Brett Barham, Assistant Professor in Breeding Genetics for University of Arkansas Extension, says some breeds have “docility” EPD’s that allow a producer to select for better temperaments, and this can be particularly important for a producer with limited resources. “When you just have one or two people working cattle,” Barham says, “sometimes it is more difficult to work cattle that are excitable, and sometimes even more dangerous to do that. And especially, once a producer starts getting up there to the age where they might not be able to have the mobility to get out of the way of an animal that’s upset, then that definitely does become important.” And worst of all, it’s contagious: “One unruly animal tends to get everybody else stirred up.
A cow that lacks structural correctness—as Barham describes it, “How they walk, how their skeleton is set up”—will typically break down before the end of her usual productive life. Udder problems also fall under that category, and Barham says a cow that starts to develop udder problems should probably be culled at the next opportunity. “If she’s got a calf now,” he says, “you can wean the calf off of her and cull her, because that problem’s not going to get any better. It’s always going to continue to get worse, and at some point you might even have to find a foster mother for her calf.”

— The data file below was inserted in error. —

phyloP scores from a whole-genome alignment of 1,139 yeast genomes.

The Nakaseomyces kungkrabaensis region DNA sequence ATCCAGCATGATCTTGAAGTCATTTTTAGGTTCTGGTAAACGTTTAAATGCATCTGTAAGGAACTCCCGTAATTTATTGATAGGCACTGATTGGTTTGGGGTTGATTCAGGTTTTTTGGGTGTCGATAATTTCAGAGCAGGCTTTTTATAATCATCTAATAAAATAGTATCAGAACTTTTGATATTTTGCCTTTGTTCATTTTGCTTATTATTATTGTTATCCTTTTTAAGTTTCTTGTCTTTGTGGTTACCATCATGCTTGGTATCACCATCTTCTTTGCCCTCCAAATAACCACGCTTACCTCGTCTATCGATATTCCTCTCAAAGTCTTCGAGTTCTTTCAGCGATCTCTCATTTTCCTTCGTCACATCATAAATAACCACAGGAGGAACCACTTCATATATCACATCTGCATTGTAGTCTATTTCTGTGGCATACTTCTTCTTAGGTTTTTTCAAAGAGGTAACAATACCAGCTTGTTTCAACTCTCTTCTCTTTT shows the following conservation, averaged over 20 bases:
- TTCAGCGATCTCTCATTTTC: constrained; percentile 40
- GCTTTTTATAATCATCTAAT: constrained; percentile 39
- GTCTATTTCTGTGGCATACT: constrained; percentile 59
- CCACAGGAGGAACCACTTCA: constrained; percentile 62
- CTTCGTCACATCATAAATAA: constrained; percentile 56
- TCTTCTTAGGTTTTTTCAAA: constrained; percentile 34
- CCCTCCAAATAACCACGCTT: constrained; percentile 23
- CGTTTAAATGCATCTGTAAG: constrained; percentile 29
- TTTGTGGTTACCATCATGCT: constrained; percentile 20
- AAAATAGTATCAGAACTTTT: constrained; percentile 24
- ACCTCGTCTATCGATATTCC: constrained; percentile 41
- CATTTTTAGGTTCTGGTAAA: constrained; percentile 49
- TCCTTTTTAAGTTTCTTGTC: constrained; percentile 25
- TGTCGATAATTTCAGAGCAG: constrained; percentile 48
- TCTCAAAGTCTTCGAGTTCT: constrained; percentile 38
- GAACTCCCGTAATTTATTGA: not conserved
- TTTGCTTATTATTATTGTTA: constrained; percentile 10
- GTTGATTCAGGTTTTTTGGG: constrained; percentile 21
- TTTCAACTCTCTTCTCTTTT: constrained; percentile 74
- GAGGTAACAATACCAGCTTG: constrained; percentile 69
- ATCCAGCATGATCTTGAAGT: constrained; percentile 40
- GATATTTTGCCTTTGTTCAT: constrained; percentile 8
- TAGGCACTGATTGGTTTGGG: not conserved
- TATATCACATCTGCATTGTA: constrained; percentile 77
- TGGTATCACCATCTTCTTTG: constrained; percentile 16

The conventional wisdom has been to cull open cows, especially with the recent high cost of production, but Shafer says the financial decision needs to be separated from the breeding decision. It’s not the case, he says, that you’re getting rid of bad genetics by selling an open cow. “A trait like ‘pregnant’ or ‘open’ or ‘fertility’ is not very highly heritable,” he says; estimates range from 10-15%, down to zero. “Therefore,” says Shafer, “culling an animal with the intent of improving fertility in your cow herd isn’t going to be very effective.” The question really becomes whether a rancher can replace an open female with another cow with a superior EPD—in practical terms, a high stay ability profile. “That,” says Shafer, “will overall increase the genetic value of your cow herd for longevity and fertility and those kinds of traits, whereas culling individual cows and dealing with it on a cow-by-cow basis really isn’t going to get you anywhere. It truly is on the sire end; if you want to make improvement in longevity or fertility, don’t worry about your cows; focus on your sires, and pay attention to EPD.”